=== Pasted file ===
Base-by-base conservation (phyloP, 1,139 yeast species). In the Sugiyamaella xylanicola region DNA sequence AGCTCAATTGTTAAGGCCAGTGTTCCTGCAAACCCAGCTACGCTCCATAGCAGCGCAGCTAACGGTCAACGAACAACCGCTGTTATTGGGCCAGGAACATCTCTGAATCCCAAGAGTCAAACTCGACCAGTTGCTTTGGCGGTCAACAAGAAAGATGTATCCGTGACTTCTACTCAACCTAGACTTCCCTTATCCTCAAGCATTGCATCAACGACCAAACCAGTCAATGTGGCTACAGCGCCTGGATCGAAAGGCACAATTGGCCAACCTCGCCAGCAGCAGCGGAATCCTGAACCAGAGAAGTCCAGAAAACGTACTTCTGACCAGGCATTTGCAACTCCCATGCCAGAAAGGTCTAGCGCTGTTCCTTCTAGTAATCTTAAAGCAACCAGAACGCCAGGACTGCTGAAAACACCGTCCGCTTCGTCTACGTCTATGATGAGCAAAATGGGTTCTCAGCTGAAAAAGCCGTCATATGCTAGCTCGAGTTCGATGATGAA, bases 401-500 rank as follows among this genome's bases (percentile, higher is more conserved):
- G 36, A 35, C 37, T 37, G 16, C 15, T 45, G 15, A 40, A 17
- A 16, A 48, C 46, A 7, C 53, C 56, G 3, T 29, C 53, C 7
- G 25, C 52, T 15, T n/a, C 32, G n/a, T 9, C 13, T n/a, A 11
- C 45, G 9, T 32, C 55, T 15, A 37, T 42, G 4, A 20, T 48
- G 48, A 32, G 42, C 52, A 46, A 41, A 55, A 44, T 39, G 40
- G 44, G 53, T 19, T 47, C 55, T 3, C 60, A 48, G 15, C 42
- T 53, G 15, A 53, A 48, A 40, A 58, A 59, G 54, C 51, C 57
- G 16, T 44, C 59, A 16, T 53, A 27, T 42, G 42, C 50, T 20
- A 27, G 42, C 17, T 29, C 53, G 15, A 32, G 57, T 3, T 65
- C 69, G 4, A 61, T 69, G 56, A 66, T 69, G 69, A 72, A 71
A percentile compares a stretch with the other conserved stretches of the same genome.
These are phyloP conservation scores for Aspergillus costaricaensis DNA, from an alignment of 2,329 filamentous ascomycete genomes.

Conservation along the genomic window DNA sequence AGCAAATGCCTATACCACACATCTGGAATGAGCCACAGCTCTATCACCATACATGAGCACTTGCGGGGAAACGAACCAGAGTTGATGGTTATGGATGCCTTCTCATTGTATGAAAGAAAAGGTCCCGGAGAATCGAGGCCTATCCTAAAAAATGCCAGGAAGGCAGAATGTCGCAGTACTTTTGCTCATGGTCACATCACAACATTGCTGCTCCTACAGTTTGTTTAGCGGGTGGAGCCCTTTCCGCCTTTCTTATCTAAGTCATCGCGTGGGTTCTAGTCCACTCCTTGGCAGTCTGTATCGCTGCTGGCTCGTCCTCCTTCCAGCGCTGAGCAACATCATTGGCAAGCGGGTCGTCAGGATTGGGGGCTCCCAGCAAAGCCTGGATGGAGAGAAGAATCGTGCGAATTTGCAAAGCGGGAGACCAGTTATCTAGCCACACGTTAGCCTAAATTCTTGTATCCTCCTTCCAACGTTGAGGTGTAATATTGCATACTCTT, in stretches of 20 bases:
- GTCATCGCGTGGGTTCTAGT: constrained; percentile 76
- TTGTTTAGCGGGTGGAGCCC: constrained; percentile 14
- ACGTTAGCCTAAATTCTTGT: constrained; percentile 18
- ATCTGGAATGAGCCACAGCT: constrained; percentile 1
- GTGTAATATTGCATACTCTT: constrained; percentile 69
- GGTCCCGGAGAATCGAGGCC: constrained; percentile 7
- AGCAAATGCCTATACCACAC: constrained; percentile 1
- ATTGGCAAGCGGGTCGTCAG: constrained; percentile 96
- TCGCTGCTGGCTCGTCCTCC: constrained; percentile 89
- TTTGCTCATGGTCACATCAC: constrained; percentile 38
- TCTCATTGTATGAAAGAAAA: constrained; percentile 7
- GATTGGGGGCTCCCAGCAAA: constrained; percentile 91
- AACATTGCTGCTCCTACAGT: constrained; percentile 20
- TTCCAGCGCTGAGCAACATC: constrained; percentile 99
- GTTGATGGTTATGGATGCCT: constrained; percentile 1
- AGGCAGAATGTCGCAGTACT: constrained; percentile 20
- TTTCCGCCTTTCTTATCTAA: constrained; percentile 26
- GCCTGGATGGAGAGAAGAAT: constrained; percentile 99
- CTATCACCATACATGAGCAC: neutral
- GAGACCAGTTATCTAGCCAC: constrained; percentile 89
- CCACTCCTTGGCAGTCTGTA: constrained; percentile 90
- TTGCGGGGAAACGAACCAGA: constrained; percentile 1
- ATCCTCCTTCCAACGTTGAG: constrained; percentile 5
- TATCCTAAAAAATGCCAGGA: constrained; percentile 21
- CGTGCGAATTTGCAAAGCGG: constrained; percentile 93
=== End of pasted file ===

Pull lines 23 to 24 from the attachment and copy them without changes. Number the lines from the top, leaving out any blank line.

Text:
- TCGCTGCTGGCTCGTCCTCC: constrained; percentile 89
- TTTGCTCATGGTCACATCAC: constrained; percentile 38